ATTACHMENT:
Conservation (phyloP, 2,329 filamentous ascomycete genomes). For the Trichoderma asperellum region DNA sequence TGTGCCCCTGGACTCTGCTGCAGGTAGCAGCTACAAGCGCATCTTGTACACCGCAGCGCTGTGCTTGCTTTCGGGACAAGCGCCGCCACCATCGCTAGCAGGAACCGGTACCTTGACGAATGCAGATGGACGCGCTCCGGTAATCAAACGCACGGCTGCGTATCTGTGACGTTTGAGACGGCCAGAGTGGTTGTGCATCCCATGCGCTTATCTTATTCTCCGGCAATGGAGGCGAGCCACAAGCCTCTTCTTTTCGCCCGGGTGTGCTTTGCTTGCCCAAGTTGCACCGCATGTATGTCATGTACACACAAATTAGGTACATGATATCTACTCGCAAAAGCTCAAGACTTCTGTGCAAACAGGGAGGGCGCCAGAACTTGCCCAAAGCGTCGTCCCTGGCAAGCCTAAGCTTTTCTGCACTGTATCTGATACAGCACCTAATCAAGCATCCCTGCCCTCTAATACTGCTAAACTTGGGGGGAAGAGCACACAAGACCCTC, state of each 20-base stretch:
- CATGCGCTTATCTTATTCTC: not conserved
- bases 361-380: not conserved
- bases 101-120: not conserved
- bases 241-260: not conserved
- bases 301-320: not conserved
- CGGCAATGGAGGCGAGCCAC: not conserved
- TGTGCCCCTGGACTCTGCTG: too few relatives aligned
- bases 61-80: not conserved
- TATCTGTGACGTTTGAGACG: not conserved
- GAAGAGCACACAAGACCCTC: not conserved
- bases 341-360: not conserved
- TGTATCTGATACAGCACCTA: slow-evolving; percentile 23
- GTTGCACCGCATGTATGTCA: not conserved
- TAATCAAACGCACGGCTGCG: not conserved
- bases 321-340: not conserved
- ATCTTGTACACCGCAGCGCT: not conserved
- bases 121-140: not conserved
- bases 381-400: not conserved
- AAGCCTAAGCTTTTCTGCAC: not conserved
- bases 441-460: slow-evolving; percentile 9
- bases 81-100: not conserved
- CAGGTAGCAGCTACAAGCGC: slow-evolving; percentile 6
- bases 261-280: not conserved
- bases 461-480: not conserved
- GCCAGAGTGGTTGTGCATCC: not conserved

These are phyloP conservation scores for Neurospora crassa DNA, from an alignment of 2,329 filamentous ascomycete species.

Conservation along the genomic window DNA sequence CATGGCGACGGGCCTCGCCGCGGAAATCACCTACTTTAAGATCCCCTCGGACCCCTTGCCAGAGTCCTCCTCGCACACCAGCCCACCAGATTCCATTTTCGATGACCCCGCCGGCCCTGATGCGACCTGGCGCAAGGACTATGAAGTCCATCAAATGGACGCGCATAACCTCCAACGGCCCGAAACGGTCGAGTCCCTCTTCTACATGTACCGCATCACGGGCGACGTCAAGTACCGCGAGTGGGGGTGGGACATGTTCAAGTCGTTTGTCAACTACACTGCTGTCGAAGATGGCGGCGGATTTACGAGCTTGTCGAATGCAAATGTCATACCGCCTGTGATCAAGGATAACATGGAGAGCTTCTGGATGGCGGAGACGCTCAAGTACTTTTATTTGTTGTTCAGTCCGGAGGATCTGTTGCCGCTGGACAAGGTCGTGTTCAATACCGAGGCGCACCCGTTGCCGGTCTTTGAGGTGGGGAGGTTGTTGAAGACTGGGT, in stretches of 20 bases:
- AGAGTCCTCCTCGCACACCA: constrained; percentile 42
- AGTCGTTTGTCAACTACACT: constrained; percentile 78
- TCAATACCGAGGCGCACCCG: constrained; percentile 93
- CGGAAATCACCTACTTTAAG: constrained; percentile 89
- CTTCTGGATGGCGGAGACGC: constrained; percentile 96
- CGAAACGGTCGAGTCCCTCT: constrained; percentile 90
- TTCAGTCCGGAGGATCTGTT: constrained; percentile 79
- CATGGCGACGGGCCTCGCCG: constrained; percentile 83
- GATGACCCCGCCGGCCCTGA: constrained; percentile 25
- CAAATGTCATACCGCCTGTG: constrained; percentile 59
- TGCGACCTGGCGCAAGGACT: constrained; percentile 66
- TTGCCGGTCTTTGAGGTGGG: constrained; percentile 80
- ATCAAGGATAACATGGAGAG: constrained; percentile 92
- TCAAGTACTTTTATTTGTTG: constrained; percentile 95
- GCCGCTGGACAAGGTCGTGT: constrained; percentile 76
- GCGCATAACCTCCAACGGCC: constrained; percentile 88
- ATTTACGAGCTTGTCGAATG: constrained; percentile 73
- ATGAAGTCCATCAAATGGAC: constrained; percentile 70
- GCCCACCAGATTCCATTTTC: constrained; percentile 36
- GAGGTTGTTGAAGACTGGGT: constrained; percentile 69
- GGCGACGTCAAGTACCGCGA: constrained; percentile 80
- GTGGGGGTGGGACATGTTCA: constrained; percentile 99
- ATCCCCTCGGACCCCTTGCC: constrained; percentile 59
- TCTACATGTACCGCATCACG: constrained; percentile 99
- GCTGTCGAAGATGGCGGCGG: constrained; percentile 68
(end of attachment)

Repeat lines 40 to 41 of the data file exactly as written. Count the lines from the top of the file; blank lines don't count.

- TTGCCGGTCTTTGAGGTGGG: constrained; percentile 80
- ATCAAGGATAACATGGAGAG: constrained; percentile 92